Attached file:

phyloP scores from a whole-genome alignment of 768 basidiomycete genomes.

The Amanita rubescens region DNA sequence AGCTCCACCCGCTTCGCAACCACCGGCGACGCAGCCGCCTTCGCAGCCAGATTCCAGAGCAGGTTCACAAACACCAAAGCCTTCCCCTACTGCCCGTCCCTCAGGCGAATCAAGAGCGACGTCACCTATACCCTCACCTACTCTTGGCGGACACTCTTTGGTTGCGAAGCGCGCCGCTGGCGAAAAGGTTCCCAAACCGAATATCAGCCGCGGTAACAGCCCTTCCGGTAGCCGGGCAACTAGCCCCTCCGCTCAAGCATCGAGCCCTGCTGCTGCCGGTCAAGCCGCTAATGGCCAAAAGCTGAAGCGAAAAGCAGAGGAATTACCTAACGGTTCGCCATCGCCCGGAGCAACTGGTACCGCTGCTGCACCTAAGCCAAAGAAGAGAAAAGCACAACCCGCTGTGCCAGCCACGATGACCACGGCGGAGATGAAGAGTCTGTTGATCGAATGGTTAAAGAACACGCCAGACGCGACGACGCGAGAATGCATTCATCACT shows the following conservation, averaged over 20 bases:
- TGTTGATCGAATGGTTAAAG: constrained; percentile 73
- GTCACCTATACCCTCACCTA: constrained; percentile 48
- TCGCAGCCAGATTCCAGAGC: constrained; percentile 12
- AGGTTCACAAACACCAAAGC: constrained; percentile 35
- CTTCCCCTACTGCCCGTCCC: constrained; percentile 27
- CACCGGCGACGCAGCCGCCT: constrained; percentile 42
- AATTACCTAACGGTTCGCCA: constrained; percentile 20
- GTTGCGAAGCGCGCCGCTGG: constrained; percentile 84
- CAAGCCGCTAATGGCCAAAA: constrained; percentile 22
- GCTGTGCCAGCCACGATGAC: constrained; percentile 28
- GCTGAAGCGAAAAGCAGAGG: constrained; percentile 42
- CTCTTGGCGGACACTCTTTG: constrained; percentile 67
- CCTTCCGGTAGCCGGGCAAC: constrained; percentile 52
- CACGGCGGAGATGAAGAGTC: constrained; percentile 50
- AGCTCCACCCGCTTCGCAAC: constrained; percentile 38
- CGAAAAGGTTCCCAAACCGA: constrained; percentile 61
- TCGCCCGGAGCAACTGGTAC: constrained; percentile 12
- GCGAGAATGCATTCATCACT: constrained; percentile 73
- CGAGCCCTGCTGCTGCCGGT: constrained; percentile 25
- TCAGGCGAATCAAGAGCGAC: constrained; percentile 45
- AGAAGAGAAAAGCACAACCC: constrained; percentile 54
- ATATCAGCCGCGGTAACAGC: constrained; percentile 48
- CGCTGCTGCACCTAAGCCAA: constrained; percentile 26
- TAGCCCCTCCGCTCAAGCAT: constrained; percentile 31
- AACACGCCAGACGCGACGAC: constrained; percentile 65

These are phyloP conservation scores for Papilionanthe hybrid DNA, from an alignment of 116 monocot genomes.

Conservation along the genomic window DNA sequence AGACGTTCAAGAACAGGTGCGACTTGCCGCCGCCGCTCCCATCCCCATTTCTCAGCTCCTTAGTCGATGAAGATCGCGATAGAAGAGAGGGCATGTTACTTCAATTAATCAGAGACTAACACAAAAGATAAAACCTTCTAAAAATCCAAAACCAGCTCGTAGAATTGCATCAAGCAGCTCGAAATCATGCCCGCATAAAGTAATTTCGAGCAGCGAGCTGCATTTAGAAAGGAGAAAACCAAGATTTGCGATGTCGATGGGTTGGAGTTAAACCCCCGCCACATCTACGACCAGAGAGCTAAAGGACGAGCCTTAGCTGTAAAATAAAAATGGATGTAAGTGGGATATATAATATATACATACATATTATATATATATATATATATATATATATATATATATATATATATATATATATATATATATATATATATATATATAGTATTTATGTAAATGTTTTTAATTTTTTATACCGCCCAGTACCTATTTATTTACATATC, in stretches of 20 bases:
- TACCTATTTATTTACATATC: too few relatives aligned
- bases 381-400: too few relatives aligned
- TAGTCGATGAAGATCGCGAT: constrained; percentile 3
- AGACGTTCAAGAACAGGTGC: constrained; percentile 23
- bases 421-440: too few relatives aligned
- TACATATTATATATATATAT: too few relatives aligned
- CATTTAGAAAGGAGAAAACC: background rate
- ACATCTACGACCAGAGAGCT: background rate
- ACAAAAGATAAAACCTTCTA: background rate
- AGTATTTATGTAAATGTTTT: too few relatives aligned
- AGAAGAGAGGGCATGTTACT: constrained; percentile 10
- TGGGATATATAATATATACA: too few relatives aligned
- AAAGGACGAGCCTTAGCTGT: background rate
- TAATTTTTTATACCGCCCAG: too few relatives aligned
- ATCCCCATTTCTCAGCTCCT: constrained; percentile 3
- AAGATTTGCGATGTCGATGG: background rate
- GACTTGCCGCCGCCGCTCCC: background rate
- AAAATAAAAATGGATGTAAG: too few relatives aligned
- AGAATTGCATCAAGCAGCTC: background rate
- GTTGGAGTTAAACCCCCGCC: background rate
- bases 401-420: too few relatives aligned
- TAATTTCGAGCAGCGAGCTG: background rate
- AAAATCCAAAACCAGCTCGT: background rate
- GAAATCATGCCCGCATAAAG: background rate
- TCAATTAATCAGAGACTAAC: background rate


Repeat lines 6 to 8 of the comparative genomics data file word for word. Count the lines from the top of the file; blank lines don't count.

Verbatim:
- AGGTTCACAAACACCAAAGC: constrained; percentile 35
- CTTCCCCTACTGCCCGTCCC: constrained; percentile 27
- CACCGGCGACGCAGCCGCCT: constrained; percentile 42